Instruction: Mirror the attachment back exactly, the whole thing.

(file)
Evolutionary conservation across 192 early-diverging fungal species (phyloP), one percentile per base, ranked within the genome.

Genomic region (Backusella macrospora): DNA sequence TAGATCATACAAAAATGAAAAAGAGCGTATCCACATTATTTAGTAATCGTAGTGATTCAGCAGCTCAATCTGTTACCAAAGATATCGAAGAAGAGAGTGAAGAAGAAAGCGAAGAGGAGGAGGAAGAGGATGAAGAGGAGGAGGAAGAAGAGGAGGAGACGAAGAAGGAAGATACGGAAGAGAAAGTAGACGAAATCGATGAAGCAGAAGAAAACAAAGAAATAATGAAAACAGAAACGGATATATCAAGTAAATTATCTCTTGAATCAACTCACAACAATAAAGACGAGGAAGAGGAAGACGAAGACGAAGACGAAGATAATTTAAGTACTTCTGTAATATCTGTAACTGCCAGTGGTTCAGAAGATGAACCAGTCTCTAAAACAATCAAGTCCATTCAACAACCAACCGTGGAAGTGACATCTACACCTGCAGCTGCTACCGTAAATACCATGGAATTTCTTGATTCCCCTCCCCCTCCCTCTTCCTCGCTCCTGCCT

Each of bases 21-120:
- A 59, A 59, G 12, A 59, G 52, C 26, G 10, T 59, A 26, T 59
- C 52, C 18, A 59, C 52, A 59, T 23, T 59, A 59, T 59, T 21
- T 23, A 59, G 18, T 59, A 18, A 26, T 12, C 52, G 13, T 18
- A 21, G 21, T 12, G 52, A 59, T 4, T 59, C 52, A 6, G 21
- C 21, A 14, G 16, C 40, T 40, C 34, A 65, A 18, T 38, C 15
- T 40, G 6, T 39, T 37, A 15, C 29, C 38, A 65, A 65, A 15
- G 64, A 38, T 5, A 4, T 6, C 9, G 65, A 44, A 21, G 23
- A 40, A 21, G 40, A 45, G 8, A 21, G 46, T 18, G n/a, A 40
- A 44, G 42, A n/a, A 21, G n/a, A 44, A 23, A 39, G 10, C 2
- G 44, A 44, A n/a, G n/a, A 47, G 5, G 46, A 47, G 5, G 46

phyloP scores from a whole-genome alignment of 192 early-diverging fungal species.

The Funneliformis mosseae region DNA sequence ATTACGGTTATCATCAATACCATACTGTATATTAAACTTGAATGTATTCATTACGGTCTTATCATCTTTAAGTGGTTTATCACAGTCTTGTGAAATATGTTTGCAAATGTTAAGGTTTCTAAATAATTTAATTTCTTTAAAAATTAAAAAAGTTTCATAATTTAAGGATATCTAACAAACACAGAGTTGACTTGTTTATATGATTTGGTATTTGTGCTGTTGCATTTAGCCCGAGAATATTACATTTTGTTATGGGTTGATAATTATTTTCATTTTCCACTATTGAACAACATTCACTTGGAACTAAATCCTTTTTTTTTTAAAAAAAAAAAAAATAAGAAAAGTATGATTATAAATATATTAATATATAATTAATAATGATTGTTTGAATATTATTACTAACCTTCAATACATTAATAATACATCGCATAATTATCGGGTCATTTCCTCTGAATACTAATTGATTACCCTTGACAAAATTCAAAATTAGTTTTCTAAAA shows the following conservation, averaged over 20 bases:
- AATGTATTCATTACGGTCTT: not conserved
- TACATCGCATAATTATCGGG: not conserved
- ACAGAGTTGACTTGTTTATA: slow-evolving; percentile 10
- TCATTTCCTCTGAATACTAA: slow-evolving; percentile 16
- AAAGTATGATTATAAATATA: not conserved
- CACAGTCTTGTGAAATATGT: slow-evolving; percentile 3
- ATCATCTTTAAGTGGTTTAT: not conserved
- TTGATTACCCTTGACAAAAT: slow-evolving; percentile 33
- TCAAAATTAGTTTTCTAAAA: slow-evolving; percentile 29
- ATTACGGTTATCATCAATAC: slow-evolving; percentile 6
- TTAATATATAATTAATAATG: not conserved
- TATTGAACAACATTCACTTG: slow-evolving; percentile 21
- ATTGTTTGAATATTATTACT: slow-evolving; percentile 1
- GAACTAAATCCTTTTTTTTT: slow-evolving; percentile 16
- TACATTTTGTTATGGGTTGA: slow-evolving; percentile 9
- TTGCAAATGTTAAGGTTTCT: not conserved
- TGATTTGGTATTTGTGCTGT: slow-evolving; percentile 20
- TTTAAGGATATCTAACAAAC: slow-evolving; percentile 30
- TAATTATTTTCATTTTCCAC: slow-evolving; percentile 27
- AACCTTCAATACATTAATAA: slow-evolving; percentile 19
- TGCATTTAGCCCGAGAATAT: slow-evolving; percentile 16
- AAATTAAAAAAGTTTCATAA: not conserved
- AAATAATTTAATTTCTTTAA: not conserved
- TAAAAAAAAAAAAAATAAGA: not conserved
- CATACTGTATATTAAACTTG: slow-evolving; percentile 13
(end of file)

Evolutionary conservation across 192 early-diverging fungal species (phyloP), one percentile per base, ranked within the genome.

Genomic region (Backusella macrospora): DNA sequence TAGATCATACAAAAATGAAAAAGAGCGTATCCACATTATTTAGTAATCGTAGTGATTCAGCAGCTCAATCTGTTACCAAAGATATCGAAGAAGAGAGTGAAGAAGAAAGCGAAGAGGAGGAGGAAGAGGATGAAGAGGAGGAGGAAGAAGAGGAGGAGACGAAGAAGGAAGATACGGAAGAGAAAGTAGACGAAATCGATGAAGCAGAAGAAAACAAAGAAATAATGAAAACAGAAACGGATATATCAAGTAAATTATCTCTTGAATCAACTCACAACAATAAAGACGAGGAAGAGGAAGACGAAGACGAAGACGAAGATAATTTAAGTACTTCTGTAATATCTGTAACTGCCAGTGGTTCAGAAGATGAACCAGTCTCTAAAACAATCAAGTCCATTCAACAACCAACCGTGGAAGTGACATCTACACCTGCAGCTGCTACCGTAAATACCATGGAATTTCTTGATTCCCCTCCCCCTCCCTCTTCCTCGCTCCTGCCT

Each of bases 21-120:
- A 59, A 59, G 12, A 59, G 52, C 26, G 10, T 59, A 26, T 59
- C 52, C 18, A 59, C 52, A 59, T 23, T 59, A 59, T 59, T 21
- T 23, A 59, G 18, T 59, A 18, A 26, T 12, C 52, G 13, T 18
- A 21, G 21, T 12, G 52, A 59, T 4, T 59, C 52, A 6, G 21
- C 21, A 14, G 16, C 40, T 40, C 34, A 65, A 18, T 38, C 15
- T 40, G 6, T 39, T 37, A 15, C 29, C 38, A 65, A 65, A 15
- G 64, A 38, T 5, A 4, T 6, C 9, G 65, A 44, A 21, G 23
- A 40, A 21, G 40, A 45, G 8, A 21, G 46, T 18, G n/a, A 40
- A 44, G 42, A n/a, A 21, G n/a, A 44, A 23, A 39, G 10, C 2
- G 44, A 44, A n/a, G n/a, A 47, G 5, G 46, A 47, G 5, G 46

phyloP scores from a whole-genome alignment of 192 early-diverging fungal species.

The Funneliformis mosseae region DNA sequence ATTACGGTTATCATCAATACCATACTGTATATTAAACTTGAATGTATTCATTACGGTCTTATCATCTTTAAGTGGTTTATCACAGTCTTGTGAAATATGTTTGCAAATGTTAAGGTTTCTAAATAATTTAATTTCTTTAAAAATTAAAAAAGTTTCATAATTTAAGGATATCTAACAAACACAGAGTTGACTTGTTTATATGATTTGGTATTTGTGCTGTTGCATTTAGCCCGAGAATATTACATTTTGTTATGGGTTGATAATTATTTTCATTTTCCACTATTGAACAACATTCACTTGGAACTAAATCCTTTTTTTTTTAAAAAAAAAAAAAATAAGAAAAGTATGATTATAAATATATTAATATATAATTAATAATGATTGTTTGAATATTATTACTAACCTTCAATACATTAATAATACATCGCATAATTATCGGGTCATTTCCTCTGAATACTAATTGATTACCCTTGACAAAATTCAAAATTAGTTTTCTAAAA shows the following conservation, averaged over 20 bases:
- AATGTATTCATTACGGTCTT: not conserved
- TACATCGCATAATTATCGGG: not conserved
- ACAGAGTTGACTTGTTTATA: slow-evolving; percentile 10
- TCATTTCCTCTGAATACTAA: slow-evolving; percentile 16
- AAAGTATGATTATAAATATA: not conserved
- CACAGTCTTGTGAAATATGT: slow-evolving; percentile 3
- ATCATCTTTAAGTGGTTTAT: not conserved
- TTGATTACCCTTGACAAAAT: slow-evolving; percentile 33
- TCAAAATTAGTTTTCTAAAA: slow-evolving; percentile 29
- ATTACGGTTATCATCAATAC: slow-evolving; percentile 6
- TTAATATATAATTAATAATG: not conserved
- TATTGAACAACATTCACTTG: slow-evolving; percentile 21
- ATTGTTTGAATATTATTACT: slow-evolving; percentile 1
- GAACTAAATCCTTTTTTTTT: slow-evolving; percentile 16
- TACATTTTGTTATGGGTTGA: slow-evolving; percentile 9
- TTGCAAATGTTAAGGTTTCT: not conserved
- TGATTTGGTATTTGTGCTGT: slow-evolving; percentile 20
- TTTAAGGATATCTAACAAAC: slow-evolving; percentile 30
- TAATTATTTTCATTTTCCAC: slow-evolving; percentile 27
- AACCTTCAATACATTAATAA: slow-evolving; percentile 19
- TGCATTTAGCCCGAGAATAT: slow-evolving; percentile 16
- AAATTAAAAAAGTTTCATAA: not conserved
- AAATAATTTAATTTCTTTAA: not conserved
- TAAAAAAAAAAAAAATAAGA: not conserved
- CATACTGTATATTAAACTTG: slow-evolving; percentile 13